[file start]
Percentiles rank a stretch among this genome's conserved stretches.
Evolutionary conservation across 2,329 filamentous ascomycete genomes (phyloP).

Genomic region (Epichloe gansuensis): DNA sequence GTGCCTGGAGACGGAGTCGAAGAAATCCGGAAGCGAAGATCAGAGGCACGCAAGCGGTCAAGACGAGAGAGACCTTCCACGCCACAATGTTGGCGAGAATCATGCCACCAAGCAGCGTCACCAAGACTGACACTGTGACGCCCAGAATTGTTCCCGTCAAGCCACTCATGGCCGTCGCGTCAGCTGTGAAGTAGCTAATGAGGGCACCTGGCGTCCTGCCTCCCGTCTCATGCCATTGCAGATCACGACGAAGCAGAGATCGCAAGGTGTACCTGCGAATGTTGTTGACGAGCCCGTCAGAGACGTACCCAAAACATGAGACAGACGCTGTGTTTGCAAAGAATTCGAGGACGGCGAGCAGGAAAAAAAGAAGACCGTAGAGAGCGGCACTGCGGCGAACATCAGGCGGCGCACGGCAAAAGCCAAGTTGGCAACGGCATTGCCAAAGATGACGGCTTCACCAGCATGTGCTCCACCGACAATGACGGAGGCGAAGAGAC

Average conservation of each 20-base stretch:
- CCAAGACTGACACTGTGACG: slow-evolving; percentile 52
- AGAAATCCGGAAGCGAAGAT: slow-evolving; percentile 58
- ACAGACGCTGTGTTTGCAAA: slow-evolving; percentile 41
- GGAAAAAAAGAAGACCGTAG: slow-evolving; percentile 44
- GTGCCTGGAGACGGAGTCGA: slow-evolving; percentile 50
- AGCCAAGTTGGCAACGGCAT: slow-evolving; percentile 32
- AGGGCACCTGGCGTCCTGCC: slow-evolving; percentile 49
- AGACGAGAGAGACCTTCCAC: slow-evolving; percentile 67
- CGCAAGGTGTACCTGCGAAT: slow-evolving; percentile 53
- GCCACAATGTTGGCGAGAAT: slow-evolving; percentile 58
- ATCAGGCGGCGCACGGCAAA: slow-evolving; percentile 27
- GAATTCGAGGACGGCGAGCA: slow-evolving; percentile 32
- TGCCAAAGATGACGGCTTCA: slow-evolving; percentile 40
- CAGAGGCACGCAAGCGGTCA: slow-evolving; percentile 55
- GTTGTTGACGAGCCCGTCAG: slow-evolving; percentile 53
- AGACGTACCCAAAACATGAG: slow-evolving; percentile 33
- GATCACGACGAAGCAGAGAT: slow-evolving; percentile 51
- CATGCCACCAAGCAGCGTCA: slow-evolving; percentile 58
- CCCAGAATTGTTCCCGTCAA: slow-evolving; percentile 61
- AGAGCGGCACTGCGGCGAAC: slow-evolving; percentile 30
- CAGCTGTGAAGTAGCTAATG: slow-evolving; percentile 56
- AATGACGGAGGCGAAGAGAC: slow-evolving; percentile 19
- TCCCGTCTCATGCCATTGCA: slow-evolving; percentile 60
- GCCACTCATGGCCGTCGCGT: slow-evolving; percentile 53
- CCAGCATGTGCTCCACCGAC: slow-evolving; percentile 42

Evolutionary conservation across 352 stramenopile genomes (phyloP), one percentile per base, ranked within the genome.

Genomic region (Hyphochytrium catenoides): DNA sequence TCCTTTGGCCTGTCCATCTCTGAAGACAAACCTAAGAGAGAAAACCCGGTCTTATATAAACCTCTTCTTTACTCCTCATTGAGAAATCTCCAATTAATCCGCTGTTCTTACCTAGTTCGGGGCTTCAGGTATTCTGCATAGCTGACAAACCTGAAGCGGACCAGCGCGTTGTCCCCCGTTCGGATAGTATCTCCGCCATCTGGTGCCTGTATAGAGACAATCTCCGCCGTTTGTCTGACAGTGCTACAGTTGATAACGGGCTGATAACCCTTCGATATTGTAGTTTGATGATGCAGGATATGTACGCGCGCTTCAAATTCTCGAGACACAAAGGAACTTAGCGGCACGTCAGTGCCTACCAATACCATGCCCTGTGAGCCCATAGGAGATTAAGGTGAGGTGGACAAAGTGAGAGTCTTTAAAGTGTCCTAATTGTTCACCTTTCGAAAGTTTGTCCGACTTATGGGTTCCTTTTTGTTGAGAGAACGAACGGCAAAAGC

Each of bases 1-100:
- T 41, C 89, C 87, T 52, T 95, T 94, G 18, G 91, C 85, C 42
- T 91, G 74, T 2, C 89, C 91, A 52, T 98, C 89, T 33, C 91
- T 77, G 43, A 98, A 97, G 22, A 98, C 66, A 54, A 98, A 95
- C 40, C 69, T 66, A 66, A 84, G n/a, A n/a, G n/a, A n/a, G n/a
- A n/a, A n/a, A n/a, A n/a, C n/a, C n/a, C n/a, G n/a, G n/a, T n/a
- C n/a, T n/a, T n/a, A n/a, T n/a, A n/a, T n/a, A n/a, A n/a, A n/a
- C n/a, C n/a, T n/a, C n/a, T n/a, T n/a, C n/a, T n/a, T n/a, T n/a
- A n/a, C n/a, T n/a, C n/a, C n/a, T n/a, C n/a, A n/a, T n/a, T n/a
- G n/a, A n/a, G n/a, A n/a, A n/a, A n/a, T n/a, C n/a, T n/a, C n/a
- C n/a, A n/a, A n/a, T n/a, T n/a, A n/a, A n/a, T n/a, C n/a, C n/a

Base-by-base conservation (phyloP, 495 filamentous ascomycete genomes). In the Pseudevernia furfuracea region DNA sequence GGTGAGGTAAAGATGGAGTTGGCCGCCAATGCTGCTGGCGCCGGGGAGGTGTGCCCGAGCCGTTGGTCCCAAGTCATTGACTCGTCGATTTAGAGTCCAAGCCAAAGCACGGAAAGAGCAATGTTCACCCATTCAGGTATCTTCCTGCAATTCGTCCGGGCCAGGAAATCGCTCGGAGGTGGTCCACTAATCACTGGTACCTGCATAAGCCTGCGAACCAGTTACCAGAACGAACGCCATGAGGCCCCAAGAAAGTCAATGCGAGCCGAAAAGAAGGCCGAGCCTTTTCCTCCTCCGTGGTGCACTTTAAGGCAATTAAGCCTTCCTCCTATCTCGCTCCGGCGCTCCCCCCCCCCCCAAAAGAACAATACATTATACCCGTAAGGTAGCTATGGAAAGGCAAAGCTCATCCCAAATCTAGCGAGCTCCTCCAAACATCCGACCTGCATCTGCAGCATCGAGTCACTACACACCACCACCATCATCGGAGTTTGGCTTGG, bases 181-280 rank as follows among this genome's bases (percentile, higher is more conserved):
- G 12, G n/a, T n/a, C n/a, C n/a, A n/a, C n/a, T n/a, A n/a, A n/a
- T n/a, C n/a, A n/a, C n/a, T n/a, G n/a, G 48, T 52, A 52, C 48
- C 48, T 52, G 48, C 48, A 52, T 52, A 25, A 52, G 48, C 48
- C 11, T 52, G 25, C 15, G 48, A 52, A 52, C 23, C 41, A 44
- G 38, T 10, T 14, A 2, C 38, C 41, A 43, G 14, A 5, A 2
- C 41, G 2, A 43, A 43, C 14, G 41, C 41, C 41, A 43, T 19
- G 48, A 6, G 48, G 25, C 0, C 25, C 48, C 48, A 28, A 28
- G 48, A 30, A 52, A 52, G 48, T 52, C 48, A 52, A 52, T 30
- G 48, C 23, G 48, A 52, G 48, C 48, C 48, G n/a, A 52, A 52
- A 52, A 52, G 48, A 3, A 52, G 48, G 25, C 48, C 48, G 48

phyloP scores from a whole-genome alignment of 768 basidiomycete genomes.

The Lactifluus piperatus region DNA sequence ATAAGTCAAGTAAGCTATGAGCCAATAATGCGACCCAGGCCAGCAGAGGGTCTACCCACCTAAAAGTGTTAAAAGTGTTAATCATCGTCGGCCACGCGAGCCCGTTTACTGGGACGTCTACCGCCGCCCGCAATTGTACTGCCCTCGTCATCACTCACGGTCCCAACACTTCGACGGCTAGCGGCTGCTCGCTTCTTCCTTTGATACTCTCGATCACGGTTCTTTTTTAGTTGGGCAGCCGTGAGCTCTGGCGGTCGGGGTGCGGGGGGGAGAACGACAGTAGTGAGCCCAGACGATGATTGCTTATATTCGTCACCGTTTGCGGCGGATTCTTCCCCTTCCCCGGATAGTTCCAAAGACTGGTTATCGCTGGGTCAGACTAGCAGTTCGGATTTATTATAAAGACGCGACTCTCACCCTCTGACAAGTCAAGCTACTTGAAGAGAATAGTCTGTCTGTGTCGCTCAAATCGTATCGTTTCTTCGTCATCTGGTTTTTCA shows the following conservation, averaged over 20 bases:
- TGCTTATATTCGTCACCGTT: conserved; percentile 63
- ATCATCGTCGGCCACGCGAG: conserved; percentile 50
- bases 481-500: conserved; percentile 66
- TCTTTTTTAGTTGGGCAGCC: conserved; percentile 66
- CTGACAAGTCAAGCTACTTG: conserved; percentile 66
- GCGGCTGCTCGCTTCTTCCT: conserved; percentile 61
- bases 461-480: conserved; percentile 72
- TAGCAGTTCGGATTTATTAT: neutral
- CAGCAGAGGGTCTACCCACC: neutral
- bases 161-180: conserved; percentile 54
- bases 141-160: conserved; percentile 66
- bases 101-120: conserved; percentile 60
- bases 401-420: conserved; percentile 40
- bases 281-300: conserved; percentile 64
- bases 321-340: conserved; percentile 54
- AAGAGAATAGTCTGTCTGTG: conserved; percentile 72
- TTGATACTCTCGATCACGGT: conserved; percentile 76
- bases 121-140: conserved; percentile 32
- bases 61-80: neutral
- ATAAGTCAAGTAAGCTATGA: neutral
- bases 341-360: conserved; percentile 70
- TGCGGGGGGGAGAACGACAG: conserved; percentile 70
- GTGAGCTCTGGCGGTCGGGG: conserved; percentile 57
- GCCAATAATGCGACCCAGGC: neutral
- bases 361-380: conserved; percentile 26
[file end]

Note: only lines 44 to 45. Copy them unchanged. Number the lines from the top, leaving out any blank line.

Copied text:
- G 12, G n/a, T n/a, C n/a, C n/a, A n/a, C n/a, T n/a, A n/a, A n/a
- T n/a, C n/a, A n/a, C n/a, T n/a, G n/a, G 48, T 52, A 52, C 48